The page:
27. ‘She and Clym Teobright would make a very pretty pigeon pair - who said this? Who was she? What is the meaning of ‘pigeon-pair’?

            This is told by Humphry.

            She was Miss Eustacia Vye.

It is believed that generally a pigeon lays eggs and its brood usually consists of a mate and female. So literally pigeon pair is “boy and girl twins”, also a family consisting of a son and daughter only, these are so called from a pigeon’s brood, which usually consists of a male and female. Hardy uses it more loosely to describe Eustacia and Clym as likely romantic match because they resembled each other in various ways.

28. Explain the allusion to the ‘Castle of Indolence’?

This allusion is derived from James Thomason’s Spensarian Poem: The Knight of Art and Industry, accompanied by his bard, Philomel us, frees the inhabitants of a castle ruled over by the Wizard Indolence. Hardy describes the moment when the bard plays a prelude on his harp and those bewitched by the wizard escape the enchantment and rise up.

29. Why was Thomasin willing to inform Clym of her buffed  marriage?

Thomasin was a self respected girl. She was also very conscious of her cousin’s feelings towards her. She thought that the story of her buffled marriage would trouble Clym and would be painful for him to hear such news as he had loved Thomasin once. Although the story was up in the air her closeness to Clym would avoid the tale to reach him early. She was afraid that, Clym might consider her to be his cousin. Only for this reason she was unwilling to inform Clym about it.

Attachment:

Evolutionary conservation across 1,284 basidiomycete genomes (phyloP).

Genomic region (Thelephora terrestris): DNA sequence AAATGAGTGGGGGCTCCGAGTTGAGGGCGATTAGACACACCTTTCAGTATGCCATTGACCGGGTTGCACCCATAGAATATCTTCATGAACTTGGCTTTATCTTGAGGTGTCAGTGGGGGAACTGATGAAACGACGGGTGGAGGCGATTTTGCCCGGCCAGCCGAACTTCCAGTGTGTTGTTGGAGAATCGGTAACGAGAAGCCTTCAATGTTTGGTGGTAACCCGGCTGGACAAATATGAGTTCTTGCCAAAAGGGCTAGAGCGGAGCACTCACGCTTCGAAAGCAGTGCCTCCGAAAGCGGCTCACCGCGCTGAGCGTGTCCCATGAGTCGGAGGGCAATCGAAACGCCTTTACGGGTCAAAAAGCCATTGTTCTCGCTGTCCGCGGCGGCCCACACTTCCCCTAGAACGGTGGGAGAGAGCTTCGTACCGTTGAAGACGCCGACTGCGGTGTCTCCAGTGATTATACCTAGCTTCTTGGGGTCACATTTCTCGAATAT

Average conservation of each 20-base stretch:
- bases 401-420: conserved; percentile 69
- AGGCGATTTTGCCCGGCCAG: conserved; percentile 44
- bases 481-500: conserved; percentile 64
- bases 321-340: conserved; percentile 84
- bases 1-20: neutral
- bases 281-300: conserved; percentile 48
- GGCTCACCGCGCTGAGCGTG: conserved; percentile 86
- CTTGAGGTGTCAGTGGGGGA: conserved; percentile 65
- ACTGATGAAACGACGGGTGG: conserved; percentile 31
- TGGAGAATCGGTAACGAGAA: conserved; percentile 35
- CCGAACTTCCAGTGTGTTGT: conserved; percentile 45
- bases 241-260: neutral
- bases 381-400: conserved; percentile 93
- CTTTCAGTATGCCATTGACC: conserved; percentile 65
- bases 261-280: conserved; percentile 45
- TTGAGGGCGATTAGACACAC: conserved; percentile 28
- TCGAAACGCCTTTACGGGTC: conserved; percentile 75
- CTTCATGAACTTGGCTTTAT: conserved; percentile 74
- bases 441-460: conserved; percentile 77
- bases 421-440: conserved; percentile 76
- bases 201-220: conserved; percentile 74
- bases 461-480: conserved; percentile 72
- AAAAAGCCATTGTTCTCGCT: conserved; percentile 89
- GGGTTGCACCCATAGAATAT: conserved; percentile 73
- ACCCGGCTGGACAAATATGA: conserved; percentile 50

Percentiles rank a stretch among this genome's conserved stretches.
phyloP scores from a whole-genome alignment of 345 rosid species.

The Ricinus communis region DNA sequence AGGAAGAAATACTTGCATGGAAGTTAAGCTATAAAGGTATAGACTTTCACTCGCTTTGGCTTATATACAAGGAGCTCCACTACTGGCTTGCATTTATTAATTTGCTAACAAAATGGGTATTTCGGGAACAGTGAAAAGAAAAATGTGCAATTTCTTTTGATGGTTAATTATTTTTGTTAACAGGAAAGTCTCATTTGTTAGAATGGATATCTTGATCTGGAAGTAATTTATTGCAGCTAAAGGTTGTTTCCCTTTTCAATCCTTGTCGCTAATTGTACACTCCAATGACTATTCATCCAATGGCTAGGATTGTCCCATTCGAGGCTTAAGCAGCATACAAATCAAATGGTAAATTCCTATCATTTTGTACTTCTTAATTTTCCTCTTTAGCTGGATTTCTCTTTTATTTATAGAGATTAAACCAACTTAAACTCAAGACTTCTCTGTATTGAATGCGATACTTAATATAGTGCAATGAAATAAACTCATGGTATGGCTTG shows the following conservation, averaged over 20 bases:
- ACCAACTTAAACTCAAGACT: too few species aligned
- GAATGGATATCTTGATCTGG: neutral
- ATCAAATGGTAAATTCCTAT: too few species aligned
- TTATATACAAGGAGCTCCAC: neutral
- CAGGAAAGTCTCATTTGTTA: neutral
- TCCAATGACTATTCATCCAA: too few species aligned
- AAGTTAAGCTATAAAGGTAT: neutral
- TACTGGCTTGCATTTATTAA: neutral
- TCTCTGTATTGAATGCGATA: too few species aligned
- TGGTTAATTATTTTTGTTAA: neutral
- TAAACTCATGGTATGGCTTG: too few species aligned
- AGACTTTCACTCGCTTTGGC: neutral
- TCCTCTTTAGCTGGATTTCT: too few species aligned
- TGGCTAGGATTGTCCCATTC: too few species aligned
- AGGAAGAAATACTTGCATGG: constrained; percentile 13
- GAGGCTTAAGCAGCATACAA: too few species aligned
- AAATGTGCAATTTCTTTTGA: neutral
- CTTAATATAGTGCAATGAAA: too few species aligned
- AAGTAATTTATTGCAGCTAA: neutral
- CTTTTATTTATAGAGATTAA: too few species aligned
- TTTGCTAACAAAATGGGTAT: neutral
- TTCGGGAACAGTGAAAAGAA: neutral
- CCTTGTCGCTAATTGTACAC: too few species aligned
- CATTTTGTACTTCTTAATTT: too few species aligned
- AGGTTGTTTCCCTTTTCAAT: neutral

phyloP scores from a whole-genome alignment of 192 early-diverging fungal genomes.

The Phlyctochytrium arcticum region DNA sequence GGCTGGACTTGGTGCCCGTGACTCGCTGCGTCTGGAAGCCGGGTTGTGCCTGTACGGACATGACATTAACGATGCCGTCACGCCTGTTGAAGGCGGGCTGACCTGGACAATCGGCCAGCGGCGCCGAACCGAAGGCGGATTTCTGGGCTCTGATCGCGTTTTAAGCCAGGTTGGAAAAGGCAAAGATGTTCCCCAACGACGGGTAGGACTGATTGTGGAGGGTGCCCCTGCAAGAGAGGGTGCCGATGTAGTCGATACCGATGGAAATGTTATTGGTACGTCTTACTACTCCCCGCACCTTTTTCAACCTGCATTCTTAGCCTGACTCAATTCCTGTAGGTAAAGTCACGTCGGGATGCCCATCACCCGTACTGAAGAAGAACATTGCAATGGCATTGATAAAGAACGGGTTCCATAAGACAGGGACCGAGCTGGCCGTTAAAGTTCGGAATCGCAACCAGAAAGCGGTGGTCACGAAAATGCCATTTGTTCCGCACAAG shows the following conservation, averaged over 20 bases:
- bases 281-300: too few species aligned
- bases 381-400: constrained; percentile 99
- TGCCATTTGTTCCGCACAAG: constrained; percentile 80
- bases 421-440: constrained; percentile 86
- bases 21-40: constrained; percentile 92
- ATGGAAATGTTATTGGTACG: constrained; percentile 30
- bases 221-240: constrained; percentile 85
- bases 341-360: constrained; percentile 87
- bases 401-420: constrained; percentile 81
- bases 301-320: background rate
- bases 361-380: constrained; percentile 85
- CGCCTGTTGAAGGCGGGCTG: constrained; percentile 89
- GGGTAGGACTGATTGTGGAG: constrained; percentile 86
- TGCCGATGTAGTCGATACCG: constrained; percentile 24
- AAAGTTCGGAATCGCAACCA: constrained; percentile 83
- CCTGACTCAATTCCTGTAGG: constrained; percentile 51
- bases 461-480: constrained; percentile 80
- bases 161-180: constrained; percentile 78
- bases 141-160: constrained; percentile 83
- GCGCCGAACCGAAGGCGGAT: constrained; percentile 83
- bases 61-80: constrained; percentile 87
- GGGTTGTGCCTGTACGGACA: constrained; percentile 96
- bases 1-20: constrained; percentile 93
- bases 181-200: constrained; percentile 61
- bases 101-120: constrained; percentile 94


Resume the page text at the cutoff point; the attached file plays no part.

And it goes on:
30. Where and when did Eustacia first meet Clym? How did it influence the girl?

Eustacia was waiting for Clym’s arrival within the heath, with her eyes starling in the direction of Mrs. Teobright’s house. After waiting for long, when she was coming back, she heard the sounds of the people and found them walking along the same path Eustacia stepped a little out of the foot back to let them pass. She found that they were two women and a man. There came to her a masculine voice, bidding ‘Good-Night’ to her. In this way, upon the heath, Eustacia first met clym.

This meeting had a great effect on her. She found him just in the position of the deaf Dr. Kitto. At the same time a riddle crossed her mind about the tastes of that man who found friendliness and geniality in those shaggy hills. A thousand of ideas passes her mind which reflected on her face. She glowed by remembering the mendacity of the imagination, she flagged, freshened, got fired and then she cooled again. It was a cycle of aspects, produced by a cycle of visions. She became very excited that she asked her grandfather the reason of their family being never friendly with the Yeobright.

 The Return of the Native By Thomas Hardy : Important Short Questions  Part I
 The Return of the Native By Thomas Hardy : Important Short Questions  Part II
 The Return of the Native By Thomas Hardy : Important Short Questions  Part III
 The Return of the Native By Thomas Hardy : Important Short Questions  Part IV